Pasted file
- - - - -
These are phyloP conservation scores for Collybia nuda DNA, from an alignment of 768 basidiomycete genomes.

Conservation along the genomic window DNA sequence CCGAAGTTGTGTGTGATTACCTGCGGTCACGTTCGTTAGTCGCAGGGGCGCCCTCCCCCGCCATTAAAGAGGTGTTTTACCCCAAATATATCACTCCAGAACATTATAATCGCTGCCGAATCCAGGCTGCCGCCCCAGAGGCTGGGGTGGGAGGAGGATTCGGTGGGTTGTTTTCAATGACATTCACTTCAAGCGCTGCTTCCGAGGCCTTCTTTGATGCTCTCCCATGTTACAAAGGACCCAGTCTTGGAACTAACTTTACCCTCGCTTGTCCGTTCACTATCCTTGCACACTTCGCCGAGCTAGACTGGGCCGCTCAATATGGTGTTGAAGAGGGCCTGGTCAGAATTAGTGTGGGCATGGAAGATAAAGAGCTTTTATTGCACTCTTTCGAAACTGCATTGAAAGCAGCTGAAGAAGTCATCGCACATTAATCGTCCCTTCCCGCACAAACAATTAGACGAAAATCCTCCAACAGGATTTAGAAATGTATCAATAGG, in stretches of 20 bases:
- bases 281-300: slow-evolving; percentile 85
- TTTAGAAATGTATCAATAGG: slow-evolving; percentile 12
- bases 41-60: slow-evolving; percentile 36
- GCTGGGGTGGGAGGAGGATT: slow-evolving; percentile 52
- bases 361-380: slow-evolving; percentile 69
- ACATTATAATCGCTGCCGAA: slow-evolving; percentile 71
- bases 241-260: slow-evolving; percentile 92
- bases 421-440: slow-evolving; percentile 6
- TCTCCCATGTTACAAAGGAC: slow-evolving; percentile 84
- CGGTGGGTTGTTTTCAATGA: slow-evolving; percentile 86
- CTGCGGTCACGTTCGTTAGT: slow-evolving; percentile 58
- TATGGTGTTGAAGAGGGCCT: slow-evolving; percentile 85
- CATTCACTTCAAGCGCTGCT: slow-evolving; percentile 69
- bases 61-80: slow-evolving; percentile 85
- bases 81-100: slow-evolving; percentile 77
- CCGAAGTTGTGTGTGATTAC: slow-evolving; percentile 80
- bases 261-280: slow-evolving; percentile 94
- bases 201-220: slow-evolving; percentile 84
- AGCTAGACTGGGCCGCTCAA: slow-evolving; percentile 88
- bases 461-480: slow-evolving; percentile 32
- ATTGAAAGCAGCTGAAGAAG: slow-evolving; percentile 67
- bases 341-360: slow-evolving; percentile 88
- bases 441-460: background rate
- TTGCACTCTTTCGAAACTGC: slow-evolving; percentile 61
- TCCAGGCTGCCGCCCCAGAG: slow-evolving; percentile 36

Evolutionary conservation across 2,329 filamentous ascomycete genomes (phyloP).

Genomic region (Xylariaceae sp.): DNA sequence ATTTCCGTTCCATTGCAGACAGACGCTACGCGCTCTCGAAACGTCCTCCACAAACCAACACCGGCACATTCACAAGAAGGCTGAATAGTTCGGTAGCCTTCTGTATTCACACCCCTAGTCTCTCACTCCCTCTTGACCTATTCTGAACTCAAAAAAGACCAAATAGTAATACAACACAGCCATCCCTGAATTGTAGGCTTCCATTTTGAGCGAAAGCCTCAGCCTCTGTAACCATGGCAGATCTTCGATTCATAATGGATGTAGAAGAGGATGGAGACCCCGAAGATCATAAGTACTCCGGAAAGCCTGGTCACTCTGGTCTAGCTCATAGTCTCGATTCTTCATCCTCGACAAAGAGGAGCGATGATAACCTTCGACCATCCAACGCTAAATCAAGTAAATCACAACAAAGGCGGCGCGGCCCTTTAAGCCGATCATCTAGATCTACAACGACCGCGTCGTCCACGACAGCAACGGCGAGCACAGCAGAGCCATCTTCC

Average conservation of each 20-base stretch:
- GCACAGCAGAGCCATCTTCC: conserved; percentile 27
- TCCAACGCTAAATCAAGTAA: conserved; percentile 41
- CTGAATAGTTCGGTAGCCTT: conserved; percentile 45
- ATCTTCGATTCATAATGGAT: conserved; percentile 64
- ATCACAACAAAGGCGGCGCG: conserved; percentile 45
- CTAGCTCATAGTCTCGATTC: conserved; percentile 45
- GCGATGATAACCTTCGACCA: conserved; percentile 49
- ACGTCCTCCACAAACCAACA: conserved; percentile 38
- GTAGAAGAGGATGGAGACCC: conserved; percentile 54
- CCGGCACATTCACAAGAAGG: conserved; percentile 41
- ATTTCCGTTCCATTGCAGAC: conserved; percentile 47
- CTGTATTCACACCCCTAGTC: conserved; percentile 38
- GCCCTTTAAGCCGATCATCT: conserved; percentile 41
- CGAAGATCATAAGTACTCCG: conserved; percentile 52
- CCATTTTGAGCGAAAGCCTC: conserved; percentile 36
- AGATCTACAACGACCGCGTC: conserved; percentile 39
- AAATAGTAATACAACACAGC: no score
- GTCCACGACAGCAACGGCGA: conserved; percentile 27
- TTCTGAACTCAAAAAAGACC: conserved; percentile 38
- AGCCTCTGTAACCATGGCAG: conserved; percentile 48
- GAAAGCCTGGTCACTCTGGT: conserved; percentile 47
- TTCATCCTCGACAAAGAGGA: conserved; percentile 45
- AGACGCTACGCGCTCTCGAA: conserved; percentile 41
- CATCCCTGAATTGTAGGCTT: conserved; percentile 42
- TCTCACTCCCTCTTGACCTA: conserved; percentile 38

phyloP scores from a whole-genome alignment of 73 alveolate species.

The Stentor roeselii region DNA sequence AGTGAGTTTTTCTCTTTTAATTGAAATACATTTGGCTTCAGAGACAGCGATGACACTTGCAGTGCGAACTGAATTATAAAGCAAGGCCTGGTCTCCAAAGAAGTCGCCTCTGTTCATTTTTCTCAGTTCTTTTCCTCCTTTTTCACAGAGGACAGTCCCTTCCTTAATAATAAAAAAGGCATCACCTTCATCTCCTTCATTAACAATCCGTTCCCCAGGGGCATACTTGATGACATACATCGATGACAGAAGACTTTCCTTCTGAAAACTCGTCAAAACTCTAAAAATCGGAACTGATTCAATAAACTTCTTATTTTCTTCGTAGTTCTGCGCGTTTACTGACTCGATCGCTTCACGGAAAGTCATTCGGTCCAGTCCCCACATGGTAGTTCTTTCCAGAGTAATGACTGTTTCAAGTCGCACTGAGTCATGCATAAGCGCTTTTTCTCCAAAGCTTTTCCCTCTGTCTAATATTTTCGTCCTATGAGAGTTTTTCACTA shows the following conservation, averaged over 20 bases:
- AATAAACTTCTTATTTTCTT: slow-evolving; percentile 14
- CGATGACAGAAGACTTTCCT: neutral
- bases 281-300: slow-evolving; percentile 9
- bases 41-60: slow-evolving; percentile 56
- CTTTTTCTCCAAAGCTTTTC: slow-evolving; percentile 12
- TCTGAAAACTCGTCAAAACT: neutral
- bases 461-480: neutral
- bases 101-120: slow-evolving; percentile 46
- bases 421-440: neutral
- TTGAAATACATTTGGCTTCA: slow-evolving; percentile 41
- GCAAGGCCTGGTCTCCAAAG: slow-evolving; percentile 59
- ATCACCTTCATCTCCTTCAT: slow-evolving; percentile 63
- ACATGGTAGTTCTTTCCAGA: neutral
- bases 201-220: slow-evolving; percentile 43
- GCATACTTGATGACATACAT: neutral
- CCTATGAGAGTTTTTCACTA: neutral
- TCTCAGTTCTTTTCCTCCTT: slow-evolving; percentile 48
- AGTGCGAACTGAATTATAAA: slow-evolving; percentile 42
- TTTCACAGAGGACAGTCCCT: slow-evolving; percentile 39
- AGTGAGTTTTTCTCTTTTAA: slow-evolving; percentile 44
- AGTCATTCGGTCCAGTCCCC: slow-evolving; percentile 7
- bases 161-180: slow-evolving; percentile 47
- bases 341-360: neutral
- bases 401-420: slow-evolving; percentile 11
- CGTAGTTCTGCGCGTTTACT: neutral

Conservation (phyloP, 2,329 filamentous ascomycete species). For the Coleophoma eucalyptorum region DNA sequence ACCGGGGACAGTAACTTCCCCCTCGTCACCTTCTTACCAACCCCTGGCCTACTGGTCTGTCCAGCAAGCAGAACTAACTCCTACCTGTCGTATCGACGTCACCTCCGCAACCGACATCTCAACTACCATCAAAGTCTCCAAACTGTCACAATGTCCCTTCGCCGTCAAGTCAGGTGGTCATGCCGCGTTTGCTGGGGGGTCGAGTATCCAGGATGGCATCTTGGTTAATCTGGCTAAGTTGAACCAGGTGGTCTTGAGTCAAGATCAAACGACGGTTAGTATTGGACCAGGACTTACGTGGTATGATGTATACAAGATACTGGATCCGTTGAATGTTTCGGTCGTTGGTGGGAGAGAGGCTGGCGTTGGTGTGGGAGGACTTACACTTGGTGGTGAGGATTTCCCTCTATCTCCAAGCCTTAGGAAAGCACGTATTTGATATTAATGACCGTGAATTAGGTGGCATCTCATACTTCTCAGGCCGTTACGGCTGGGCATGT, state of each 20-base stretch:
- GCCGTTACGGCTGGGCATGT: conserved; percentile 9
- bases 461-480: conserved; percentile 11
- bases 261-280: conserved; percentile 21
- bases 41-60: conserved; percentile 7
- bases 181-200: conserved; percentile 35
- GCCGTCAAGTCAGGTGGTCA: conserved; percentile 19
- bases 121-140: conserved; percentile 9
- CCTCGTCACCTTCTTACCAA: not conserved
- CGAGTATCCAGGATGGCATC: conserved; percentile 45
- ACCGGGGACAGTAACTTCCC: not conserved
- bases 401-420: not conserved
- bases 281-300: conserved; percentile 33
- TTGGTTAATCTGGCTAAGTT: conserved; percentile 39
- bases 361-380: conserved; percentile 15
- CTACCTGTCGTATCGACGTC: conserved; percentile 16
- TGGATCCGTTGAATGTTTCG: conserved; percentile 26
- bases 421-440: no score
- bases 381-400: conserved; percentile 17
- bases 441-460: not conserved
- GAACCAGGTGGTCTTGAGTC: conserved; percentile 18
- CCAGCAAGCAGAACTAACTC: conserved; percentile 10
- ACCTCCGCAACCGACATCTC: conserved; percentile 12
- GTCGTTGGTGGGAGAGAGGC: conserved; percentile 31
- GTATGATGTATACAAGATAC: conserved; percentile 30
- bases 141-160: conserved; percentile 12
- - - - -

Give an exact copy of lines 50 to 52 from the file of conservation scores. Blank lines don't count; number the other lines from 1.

- AGCCTCTGTAACCATGGCAG: conserved; percentile 48
- GAAAGCCTGGTCACTCTGGT: conserved; percentile 47
- TTCATCCTCGACAAAGAGGA: conserved; percentile 45